Digital: Woodside Bullish on Securities Software
April 4, 2001
By Taran Provost
If Woodside Fund's assessment of the market landscape is correct,
a huge investment opportunity could be developing in the securities
industry, where many transactions are still being performed with
aging analog technologies.
According to Daniel H. Ahn, partner with the Redwood Shores, Calif.
firm, a major technical overhaul is about to take place on Wall
Street, where securities frequently change hands via the telephone.
"I see a huge opportunity in the securities and commodities
dealers markets," he said. "Their business is basically
analog, and that doesn't make sense. They will need robust technology
platforms that will make all of the dealer operations electronic."
Financial centers are likely to embrace such technologies, Mr. Ahn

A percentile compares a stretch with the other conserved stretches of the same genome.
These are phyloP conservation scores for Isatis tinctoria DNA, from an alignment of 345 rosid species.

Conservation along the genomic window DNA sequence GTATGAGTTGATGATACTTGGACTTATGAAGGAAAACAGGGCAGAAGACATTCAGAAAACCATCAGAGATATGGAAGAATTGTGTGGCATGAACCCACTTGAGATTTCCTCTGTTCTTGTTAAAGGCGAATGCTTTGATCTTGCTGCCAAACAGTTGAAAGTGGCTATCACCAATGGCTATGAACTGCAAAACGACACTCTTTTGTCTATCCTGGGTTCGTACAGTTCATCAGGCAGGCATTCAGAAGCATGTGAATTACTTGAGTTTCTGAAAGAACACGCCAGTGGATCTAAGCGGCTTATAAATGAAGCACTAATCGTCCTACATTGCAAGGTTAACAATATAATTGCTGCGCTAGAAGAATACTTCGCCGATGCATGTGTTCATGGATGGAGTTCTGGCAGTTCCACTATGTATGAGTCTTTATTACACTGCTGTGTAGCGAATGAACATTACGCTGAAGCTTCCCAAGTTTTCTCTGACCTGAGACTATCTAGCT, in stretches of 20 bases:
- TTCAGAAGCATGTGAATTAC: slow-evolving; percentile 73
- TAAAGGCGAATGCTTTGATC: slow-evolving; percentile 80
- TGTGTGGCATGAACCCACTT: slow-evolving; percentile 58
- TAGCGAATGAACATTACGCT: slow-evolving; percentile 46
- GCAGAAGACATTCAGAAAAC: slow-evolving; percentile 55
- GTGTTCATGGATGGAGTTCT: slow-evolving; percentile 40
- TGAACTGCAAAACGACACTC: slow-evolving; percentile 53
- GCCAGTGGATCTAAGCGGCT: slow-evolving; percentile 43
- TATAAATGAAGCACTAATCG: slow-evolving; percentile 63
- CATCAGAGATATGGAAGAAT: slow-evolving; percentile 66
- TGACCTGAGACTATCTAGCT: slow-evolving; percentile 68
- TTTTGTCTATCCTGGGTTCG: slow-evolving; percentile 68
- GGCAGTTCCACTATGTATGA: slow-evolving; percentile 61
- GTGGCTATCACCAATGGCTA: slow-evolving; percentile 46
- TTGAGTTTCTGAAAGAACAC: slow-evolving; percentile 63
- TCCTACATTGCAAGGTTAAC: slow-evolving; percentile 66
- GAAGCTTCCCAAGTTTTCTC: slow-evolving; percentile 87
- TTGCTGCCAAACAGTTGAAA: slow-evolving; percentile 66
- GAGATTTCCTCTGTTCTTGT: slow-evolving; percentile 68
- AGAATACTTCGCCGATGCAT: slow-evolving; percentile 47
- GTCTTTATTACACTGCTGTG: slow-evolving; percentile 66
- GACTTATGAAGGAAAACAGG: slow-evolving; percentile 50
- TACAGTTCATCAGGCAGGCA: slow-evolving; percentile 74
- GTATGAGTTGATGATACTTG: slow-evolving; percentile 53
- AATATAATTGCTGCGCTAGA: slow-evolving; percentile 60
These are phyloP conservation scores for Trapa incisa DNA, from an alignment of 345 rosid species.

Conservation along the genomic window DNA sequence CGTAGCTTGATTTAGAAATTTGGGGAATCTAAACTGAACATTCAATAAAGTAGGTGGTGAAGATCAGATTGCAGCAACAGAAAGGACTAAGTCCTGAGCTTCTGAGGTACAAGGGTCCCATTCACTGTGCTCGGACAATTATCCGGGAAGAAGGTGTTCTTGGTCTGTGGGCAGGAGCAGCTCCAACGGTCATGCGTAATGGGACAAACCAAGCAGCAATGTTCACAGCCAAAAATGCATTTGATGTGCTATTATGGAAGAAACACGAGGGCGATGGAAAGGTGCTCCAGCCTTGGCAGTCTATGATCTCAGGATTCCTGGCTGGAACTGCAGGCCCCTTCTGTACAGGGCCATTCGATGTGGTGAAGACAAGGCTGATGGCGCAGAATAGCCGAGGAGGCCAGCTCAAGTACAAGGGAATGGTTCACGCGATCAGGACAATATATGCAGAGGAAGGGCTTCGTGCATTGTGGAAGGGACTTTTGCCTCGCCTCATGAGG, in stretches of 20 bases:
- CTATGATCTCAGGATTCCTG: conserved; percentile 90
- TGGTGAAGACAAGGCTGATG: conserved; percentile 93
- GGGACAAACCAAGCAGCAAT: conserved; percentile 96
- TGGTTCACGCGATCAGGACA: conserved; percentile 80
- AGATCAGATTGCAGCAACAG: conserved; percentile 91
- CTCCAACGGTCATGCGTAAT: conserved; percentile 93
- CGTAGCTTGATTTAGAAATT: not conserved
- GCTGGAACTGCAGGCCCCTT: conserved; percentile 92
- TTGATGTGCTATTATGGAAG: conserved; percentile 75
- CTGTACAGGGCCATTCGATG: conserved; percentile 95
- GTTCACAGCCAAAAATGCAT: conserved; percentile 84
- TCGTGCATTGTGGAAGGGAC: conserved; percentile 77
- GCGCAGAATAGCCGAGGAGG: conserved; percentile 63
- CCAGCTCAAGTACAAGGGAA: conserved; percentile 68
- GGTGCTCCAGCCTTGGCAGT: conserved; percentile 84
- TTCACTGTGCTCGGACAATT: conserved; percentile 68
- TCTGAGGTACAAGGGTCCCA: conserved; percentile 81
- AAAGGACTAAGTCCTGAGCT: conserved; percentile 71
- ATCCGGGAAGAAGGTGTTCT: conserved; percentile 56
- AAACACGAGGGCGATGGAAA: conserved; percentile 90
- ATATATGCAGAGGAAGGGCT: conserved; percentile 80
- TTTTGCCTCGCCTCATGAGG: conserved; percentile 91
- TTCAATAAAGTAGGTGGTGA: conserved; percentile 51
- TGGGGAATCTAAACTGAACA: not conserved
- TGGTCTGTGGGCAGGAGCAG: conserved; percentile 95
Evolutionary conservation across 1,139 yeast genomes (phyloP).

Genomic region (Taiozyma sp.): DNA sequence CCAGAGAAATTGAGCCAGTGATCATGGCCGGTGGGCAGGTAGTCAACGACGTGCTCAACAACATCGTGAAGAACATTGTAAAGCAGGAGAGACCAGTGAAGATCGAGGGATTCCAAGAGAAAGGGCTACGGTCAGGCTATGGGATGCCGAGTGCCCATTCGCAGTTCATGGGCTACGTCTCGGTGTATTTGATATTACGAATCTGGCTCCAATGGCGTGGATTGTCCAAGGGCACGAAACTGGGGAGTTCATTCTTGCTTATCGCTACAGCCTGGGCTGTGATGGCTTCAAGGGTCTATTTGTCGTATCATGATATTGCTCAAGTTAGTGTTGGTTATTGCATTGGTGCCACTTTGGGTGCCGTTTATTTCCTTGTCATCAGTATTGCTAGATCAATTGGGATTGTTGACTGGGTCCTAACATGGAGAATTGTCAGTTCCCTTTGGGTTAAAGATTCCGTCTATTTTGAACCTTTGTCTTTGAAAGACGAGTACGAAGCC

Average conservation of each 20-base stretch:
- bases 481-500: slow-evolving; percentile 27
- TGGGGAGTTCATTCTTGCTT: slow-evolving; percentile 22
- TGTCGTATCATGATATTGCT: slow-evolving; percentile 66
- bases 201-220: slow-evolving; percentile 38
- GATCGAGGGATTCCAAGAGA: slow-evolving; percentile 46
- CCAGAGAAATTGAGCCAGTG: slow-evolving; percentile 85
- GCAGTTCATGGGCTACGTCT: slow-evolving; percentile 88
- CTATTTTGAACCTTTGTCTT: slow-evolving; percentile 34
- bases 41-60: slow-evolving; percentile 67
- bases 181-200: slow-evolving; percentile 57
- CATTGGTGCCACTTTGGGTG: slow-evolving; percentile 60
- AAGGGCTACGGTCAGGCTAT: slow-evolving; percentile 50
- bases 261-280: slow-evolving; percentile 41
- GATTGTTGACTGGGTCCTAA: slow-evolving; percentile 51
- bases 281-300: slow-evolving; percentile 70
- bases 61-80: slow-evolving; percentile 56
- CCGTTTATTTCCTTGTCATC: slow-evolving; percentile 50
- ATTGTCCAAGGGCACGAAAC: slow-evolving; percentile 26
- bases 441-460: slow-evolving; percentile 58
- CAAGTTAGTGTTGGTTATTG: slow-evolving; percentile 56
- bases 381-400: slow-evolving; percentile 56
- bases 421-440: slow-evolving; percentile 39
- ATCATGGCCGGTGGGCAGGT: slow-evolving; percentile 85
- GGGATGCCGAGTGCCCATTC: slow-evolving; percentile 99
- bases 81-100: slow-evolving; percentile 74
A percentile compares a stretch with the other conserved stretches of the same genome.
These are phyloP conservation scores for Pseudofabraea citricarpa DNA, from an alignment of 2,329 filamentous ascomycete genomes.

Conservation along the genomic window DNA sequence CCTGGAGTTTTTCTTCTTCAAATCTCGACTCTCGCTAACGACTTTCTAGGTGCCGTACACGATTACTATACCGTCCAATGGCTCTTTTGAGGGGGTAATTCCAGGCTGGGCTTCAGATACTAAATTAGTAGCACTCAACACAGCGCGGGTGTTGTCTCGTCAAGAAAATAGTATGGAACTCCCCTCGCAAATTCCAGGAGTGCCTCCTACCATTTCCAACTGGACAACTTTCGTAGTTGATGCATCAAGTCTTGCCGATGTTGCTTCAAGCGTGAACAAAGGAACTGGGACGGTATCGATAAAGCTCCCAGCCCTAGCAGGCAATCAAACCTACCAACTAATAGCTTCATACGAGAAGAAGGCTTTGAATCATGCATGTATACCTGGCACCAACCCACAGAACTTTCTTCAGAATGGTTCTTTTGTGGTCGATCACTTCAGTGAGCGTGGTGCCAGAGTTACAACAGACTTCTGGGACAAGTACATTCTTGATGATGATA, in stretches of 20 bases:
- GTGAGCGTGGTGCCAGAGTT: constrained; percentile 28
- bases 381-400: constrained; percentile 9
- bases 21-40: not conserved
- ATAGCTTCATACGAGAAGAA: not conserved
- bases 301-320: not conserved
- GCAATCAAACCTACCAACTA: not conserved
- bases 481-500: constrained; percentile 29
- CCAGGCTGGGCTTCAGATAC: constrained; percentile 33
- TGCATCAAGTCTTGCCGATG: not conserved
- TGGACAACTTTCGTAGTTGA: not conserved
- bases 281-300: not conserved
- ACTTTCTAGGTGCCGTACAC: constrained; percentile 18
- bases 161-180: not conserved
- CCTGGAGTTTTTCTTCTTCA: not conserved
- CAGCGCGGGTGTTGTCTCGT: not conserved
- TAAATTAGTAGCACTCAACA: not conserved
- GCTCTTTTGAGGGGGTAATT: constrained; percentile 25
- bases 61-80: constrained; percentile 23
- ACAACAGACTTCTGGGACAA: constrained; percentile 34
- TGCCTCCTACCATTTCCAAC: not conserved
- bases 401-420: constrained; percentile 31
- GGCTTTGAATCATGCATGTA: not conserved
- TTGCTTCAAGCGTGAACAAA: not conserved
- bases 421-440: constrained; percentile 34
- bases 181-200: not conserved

said, because they will save valuable transaction time.
Mr. Ahn said Woodside is looking to make investments in the area,
but would not comment on the names of any companies. "It's
a very interesting area and we're investing in it," he said.
The industry has been slow to modernize, Mr. Ahn said, because
the two sides of the equation--securities trading and technology--are
complex and hard to blend. As a result, an opportunity has arisen
for startups that can pull the two components together and offer
a new solution. "There haven't been companies that have two
distinct sets of experts," he said.
Venture capitalists have been slow to fund such companies for
similar reasons, Mr. Ahn said. "It's been ignored because [the
business processes on Wall Street] are hard to understand,"
he said. "They're not simple by any means, but the opportunity
is just enormous."
While largely ignored, a few firms have scoped the area out. Battery
Ventures, a Wellesley, Mass.-based venture firm, for example, has
invested in several such plays, including ePIT, a San Francisco-based
developer of trading platforms, and Pedestal, a provider of an online
service for mortgage trading located in Washington, D.C.